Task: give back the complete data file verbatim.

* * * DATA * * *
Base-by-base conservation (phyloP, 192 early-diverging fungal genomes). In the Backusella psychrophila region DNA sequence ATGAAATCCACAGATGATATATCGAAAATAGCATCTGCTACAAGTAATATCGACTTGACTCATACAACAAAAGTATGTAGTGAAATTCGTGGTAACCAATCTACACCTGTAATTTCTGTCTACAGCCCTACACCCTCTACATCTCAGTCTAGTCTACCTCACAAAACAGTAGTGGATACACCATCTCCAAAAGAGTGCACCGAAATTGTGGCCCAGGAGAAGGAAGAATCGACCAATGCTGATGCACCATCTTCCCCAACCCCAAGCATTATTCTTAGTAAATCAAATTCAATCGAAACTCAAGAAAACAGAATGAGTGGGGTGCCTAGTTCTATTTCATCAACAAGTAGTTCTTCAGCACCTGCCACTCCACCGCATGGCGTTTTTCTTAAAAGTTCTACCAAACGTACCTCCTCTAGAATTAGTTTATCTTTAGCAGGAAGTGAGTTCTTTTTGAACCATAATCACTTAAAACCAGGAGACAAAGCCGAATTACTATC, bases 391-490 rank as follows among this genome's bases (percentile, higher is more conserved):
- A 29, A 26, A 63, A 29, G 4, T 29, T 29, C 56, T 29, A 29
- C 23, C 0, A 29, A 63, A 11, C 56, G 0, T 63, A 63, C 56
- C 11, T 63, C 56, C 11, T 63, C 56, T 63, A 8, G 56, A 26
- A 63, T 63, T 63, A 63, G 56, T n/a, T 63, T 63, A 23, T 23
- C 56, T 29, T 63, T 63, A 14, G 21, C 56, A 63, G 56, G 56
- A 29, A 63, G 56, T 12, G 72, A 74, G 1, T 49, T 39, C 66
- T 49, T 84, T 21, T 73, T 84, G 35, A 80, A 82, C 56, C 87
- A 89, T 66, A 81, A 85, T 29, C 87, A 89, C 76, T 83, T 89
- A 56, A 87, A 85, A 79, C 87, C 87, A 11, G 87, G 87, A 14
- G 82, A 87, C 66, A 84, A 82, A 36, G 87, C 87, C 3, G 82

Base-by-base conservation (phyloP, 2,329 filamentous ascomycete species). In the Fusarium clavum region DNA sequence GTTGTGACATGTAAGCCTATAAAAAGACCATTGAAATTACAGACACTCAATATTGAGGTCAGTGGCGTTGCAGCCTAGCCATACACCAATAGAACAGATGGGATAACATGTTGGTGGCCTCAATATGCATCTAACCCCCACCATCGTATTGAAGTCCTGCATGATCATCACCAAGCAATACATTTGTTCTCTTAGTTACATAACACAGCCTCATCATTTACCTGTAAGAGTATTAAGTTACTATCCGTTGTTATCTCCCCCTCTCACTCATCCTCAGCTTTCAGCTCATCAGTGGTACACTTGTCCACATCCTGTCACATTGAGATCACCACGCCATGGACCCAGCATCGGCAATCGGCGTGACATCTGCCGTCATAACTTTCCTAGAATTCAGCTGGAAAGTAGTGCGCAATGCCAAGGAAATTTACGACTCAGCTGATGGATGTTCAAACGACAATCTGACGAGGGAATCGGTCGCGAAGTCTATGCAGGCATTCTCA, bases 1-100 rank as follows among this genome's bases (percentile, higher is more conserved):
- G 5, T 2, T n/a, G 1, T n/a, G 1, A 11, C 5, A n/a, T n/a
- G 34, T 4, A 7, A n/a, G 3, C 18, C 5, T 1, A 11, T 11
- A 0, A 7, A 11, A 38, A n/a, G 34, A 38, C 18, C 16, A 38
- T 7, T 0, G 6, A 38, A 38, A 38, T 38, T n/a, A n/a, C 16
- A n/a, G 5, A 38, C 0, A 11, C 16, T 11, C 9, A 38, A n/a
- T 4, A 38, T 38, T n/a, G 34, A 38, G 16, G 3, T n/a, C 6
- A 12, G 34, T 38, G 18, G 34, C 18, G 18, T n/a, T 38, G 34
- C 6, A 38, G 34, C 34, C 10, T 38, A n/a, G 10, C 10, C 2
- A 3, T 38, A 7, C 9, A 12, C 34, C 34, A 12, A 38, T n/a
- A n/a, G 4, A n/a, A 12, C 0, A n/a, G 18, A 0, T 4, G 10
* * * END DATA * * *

Base-by-base conservation (phyloP, 192 early-diverging fungal genomes). In the Backusella psychrophila region DNA sequence ATGAAATCCACAGATGATATATCGAAAATAGCATCTGCTACAAGTAATATCGACTTGACTCATACAACAAAAGTATGTAGTGAAATTCGTGGTAACCAATCTACACCTGTAATTTCTGTCTACAGCCCTACACCCTCTACATCTCAGTCTAGTCTACCTCACAAAACAGTAGTGGATACACCATCTCCAAAAGAGTGCACCGAAATTGTGGCCCAGGAGAAGGAAGAATCGACCAATGCTGATGCACCATCTTCCCCAACCCCAAGCATTATTCTTAGTAAATCAAATTCAATCGAAACTCAAGAAAACAGAATGAGTGGGGTGCCTAGTTCTATTTCATCAACAAGTAGTTCTTCAGCACCTGCCACTCCACCGCATGGCGTTTTTCTTAAAAGTTCTACCAAACGTACCTCCTCTAGAATTAGTTTATCTTTAGCAGGAAGTGAGTTCTTTTTGAACCATAATCACTTAAAACCAGGAGACAAAGCCGAATTACTATC, bases 391-490 rank as follows among this genome's bases (percentile, higher is more conserved):
- A 29, A 26, A 63, A 29, G 4, T 29, T 29, C 56, T 29, A 29
- C 23, C 0, A 29, A 63, A 11, C 56, G 0, T 63, A 63, C 56
- C 11, T 63, C 56, C 11, T 63, C 56, T 63, A 8, G 56, A 26
- A 63, T 63, T 63, A 63, G 56, T n/a, T 63, T 63, A 23, T 23
- C 56, T 29, T 63, T 63, A 14, G 21, C 56, A 63, G 56, G 56
- A 29, A 63, G 56, T 12, G 72, A 74, G 1, T 49, T 39, C 66
- T 49, T 84, T 21, T 73, T 84, G 35, A 80, A 82, C 56, C 87
- A 89, T 66, A 81, A 85, T 29, C 87, A 89, C 76, T 83, T 89
- A 56, A 87, A 85, A 79, C 87, C 87, A 11, G 87, G 87, A 14
- G 82, A 87, C 66, A 84, A 82, A 36, G 87, C 87, C 3, G 82

Base-by-base conservation (phyloP, 2,329 filamentous ascomycete species). In the Fusarium clavum region DNA sequence GTTGTGACATGTAAGCCTATAAAAAGACCATTGAAATTACAGACACTCAATATTGAGGTCAGTGGCGTTGCAGCCTAGCCATACACCAATAGAACAGATGGGATAACATGTTGGTGGCCTCAATATGCATCTAACCCCCACCATCGTATTGAAGTCCTGCATGATCATCACCAAGCAATACATTTGTTCTCTTAGTTACATAACACAGCCTCATCATTTACCTGTAAGAGTATTAAGTTACTATCCGTTGTTATCTCCCCCTCTCACTCATCCTCAGCTTTCAGCTCATCAGTGGTACACTTGTCCACATCCTGTCACATTGAGATCACCACGCCATGGACCCAGCATCGGCAATCGGCGTGACATCTGCCGTCATAACTTTCCTAGAATTCAGCTGGAAAGTAGTGCGCAATGCCAAGGAAATTTACGACTCAGCTGATGGATGTTCAAACGACAATCTGACGAGGGAATCGGTCGCGAAGTCTATGCAGGCATTCTCA, bases 1-100 rank as follows among this genome's bases (percentile, higher is more conserved):
- G 5, T 2, T n/a, G 1, T n/a, G 1, A 11, C 5, A n/a, T n/a
- G 34, T 4, A 7, A n/a, G 3, C 18, C 5, T 1, A 11, T 11
- A 0, A 7, A 11, A 38, A n/a, G 34, A 38, C 18, C 16, A 38
- T 7, T 0, G 6, A 38, A 38, A 38, T 38, T n/a, A n/a, C 16
- A n/a, G 5, A 38, C 0, A 11, C 16, T 11, C 9, A 38, A n/a
- T 4, A 38, T 38, T n/a, G 34, A 38, G 16, G 3, T n/a, C 6
- A 12, G 34, T 38, G 18, G 34, C 18, G 18, T n/a, T 38, G 34
- C 6, A 38, G 34, C 34, C 10, T 38, A n/a, G 10, C 10, C 2
- A 3, T 38, A 7, C 9, A 12, C 34, C 34, A 12, A 38, T n/a
- A n/a, G 4, A n/a, A 12, C 0, A n/a, G 18, A 0, T 4, G 10